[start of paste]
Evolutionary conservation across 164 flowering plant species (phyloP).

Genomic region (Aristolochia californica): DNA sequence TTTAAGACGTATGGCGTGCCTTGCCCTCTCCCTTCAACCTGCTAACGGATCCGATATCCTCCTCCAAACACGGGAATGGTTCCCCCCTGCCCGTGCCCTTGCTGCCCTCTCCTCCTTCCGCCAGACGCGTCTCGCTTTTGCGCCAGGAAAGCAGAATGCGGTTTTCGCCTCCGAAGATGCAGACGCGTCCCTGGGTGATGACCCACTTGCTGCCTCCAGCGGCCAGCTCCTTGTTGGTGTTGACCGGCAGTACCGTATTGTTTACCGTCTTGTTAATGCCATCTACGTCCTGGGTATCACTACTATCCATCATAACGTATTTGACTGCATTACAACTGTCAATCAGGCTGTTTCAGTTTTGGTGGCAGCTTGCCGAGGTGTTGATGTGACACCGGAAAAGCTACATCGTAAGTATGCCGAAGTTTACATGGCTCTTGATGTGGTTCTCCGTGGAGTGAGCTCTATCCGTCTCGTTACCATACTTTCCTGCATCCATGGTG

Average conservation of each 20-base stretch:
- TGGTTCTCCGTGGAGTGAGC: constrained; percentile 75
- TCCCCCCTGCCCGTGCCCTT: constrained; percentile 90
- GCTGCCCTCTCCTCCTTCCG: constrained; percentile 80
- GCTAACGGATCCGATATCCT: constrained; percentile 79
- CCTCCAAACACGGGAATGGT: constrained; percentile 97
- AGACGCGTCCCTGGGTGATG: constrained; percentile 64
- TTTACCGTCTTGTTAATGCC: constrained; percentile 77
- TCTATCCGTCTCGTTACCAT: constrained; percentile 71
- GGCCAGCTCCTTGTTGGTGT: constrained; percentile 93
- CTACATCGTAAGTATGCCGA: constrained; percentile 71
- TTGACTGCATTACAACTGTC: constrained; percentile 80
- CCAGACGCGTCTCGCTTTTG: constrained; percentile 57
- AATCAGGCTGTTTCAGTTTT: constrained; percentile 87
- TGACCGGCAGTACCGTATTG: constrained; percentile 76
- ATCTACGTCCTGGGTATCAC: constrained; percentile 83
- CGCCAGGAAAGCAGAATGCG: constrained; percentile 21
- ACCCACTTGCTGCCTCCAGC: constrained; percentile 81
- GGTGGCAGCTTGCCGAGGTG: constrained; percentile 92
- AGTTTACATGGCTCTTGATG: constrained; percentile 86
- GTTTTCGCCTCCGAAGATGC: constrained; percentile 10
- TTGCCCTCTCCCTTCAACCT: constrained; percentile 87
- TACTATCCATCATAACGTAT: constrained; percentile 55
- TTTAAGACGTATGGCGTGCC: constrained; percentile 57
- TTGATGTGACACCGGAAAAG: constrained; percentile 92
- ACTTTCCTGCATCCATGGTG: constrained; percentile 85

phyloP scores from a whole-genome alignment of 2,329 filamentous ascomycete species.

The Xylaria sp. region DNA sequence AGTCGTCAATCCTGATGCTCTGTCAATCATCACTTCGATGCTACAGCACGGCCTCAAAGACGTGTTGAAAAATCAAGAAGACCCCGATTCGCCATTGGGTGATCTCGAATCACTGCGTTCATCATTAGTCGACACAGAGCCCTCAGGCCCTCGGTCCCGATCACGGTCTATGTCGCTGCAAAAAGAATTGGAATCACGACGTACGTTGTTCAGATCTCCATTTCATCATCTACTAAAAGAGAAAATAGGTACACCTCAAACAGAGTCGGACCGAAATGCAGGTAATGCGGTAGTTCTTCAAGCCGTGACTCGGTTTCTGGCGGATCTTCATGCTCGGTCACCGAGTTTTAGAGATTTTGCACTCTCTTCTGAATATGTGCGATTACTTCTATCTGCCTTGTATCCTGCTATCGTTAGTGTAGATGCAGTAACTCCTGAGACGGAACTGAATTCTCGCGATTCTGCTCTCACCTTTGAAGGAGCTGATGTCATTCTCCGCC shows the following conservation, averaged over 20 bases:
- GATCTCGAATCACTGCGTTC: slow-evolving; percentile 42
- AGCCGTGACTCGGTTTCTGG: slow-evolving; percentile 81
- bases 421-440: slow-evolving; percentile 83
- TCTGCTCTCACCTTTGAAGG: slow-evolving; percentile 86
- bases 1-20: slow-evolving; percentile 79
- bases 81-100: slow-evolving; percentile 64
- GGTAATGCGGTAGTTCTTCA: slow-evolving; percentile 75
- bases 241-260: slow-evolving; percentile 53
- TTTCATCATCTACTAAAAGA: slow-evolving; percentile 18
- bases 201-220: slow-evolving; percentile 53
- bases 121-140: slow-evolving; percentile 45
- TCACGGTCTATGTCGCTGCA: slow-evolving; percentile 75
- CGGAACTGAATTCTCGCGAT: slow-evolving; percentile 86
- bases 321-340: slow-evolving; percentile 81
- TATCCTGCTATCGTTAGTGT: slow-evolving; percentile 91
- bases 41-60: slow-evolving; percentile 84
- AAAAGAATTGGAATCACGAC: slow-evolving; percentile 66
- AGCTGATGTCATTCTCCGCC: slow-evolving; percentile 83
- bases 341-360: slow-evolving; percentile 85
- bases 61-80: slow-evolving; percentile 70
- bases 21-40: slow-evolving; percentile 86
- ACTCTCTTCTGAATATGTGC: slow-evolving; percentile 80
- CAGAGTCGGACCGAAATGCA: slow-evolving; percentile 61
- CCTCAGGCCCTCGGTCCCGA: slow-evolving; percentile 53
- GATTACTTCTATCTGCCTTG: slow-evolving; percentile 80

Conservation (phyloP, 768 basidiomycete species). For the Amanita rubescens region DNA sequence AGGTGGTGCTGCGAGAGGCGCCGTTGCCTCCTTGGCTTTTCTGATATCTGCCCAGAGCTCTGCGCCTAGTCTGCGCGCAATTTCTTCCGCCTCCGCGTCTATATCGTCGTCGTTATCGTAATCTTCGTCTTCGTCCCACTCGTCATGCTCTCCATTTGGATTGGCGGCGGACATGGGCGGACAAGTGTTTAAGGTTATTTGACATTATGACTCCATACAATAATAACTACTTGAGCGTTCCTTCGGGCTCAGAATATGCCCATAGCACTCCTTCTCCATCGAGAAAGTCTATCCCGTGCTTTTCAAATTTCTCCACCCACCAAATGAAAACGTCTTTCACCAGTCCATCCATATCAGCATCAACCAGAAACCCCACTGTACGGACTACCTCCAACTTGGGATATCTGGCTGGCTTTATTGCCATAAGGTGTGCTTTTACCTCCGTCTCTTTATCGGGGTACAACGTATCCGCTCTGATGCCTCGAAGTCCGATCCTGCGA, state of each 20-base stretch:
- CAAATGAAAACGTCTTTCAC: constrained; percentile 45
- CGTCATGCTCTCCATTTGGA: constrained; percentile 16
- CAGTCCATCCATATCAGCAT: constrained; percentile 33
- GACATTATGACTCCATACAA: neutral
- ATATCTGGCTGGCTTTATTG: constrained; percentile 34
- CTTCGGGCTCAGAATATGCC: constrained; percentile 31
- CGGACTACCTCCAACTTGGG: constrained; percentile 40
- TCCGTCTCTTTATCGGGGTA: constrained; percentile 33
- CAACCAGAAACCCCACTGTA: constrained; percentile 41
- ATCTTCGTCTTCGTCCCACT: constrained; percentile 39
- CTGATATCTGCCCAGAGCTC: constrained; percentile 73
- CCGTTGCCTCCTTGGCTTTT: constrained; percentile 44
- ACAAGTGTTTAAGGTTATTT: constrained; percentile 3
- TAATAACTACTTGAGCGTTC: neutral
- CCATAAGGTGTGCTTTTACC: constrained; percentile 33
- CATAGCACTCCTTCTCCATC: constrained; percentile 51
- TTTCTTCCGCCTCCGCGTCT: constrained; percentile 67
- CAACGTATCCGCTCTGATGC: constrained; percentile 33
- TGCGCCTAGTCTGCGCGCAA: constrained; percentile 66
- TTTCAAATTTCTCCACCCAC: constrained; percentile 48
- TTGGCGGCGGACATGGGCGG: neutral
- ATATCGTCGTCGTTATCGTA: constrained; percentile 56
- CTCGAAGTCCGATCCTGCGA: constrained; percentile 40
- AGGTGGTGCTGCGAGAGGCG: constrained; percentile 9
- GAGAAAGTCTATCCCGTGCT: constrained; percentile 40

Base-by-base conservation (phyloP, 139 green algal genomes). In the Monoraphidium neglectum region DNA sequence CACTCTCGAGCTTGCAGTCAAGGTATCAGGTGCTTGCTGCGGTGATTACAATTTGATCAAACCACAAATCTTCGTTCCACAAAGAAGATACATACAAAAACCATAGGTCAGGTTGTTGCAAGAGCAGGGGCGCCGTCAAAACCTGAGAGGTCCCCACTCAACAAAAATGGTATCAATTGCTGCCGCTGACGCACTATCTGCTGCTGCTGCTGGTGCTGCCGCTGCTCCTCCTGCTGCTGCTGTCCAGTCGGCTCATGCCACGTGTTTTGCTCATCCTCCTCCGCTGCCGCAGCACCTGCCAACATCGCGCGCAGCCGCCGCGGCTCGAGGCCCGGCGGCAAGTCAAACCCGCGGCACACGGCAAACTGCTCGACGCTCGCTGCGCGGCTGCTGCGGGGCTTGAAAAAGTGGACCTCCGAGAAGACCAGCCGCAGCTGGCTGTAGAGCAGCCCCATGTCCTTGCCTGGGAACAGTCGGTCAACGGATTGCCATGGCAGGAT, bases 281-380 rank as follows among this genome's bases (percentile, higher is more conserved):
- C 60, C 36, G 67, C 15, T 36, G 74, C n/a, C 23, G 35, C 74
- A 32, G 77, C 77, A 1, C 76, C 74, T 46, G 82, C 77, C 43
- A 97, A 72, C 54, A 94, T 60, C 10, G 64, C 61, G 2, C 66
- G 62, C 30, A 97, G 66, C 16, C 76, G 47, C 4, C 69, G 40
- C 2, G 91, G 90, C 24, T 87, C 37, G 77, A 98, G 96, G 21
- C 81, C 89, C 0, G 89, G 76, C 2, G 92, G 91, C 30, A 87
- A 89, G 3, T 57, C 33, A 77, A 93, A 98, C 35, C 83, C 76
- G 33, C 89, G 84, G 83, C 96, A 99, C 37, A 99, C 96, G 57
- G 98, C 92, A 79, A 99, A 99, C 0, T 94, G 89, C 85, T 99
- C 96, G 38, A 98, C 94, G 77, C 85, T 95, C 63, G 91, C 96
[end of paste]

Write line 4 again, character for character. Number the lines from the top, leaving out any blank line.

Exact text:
- TGGTTCTCCGTGGAGTGAGC: constrained; percentile 75